This is what Paul meant by all things to all people. Except for the gospel and Jesus himself, if something Paul did or felt he was free to do would hinder his witness to another, then he would set aside his freedom for the sake of the other. This is the reversal of Genesis 3 and the propensity to exalt self, instead choosing to walk in the same humility and other-concern that Jesus showed by going to the cross in the first place. This is the same attitude we should have as well.

This post is part of our ongoing journey through the Bible as a church.

Good Reads 04.20.16 (on: relationships, Bible reading, and more!)

Here is a collection of good reads gathered from across the internet this past week. Enjoy!

On Bible reading: How To Read the Bible for Yourself by John Piper

When we read, we do not generally really think until we are faced with a problem to be solved, a mystery to be unraveled, or a puzzle to be deciphered. Until our minds are challenged, and shift from passive reading to active reading, we drift right over lots of insights.

Asking ourselves questions is a way of creating a problem or a mystery to be solved. That means the habit of asking ourselves questions awakens and sustains our thinking. It stimulates our mind while we read, and drives us down deep to the real meaning of a passage. (click here to read more)

On relationships: Why There’s No Such Thing as a Soul Mate by Debra K. Fileta

All over the world there are Christian young men and women waiting for that magical moment when they will come face to face and eye to eye with the person that will stir their heart and connect deeply with their soul. For the one who will complete them and make them whole. There is no such thing as a person who will complete our souls, because according to God’s word, we are only made complete in Him. (click here to read more)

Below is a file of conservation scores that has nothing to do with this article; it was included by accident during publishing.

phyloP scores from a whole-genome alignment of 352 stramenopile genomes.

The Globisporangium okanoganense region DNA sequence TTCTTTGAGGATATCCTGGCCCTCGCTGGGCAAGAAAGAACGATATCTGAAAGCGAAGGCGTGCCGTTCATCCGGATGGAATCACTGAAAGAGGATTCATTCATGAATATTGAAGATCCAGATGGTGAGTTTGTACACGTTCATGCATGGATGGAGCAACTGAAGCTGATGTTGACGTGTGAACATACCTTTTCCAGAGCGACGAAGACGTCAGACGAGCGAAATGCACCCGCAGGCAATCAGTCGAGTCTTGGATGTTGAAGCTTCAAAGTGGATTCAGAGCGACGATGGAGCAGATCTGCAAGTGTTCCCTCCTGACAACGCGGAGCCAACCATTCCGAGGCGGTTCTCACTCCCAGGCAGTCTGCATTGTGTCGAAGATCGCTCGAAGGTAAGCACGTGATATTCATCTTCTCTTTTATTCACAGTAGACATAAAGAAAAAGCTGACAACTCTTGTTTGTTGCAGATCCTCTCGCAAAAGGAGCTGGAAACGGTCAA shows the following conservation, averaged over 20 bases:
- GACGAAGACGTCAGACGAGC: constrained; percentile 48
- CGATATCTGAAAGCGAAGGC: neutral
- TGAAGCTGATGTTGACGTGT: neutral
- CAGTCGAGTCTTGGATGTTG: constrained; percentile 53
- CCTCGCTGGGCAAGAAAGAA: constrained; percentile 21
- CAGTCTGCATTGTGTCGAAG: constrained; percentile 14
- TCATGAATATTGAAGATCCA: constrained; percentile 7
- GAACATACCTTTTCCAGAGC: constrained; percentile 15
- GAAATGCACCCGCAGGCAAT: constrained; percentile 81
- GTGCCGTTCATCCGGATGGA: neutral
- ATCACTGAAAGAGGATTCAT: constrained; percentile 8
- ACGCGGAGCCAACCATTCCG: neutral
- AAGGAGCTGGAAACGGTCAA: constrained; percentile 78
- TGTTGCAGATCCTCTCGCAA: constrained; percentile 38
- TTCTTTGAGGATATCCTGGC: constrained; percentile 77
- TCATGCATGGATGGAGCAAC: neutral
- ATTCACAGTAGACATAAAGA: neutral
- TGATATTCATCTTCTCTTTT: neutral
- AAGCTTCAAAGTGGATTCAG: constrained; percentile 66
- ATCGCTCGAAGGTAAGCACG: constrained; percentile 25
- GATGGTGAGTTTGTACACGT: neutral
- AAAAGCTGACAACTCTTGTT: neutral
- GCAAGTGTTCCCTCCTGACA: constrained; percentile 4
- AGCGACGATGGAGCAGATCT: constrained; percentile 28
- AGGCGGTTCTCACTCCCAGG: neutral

On the Christian life and the power of the Holy Spirit: Let’s Ponder This Schaeffer Quote At Least Once a Week by Ray Ortlund

At the linked page you will find a brief, but powerful quote from Francis Schaeffer: click here to visit The Gospel Coalition

On Christianity, homosexuality, and the image of God: Aren’t Gay People Made in the Image of God? by Ricky Alcantar

The Bible says that—unique among the stars and the mountains—humanity was created “in the image of God” (Gen 1:27). We are created beings, in the image of God, and precious to God. In light of this every single human being is something glorious and should be treated as such with dignity, value, and respect. This means each person’s value and worth are rooted beyond cultural consensus, rooted in the very fabric of creation. (click here to read more)

On life and the church: 3 Reasons You Absolutely, Positively Must Go to Church This Weekend by Michael Kelley

…when we do the very simple act of just show up, to not take a Sunday off, we are recognizing some key truths about God, ourselves, and the church herself. And these are the deeper reasons, the ones that go beyond the fact that you have a good preacher or you like the music or all your friends will be there – these are the deeper reasons why you must take heed the words of the writer of Hebrews: “And let us be concerned about one another in order to promote love and good works, not staying away from our worship meetings, as some habitually do, but encouraging each other, and all the more as you see the day drawing near” (Hebrews 10:24-25). (click here to read more)

Sunday 04.17.16 (true repentance)

This Sunday we’ll take a look at Jeremiah 7 and consider what true repentance means. After our morning worship gathering, we’ll meet for our spring fellowship meal–bring your favorite picnic themed foods to share. Hope to see you there!

Schedule
@945 Small Groups / Sunday School for all ages
@1045 Worship Gathering
@Noon Spring Fellowship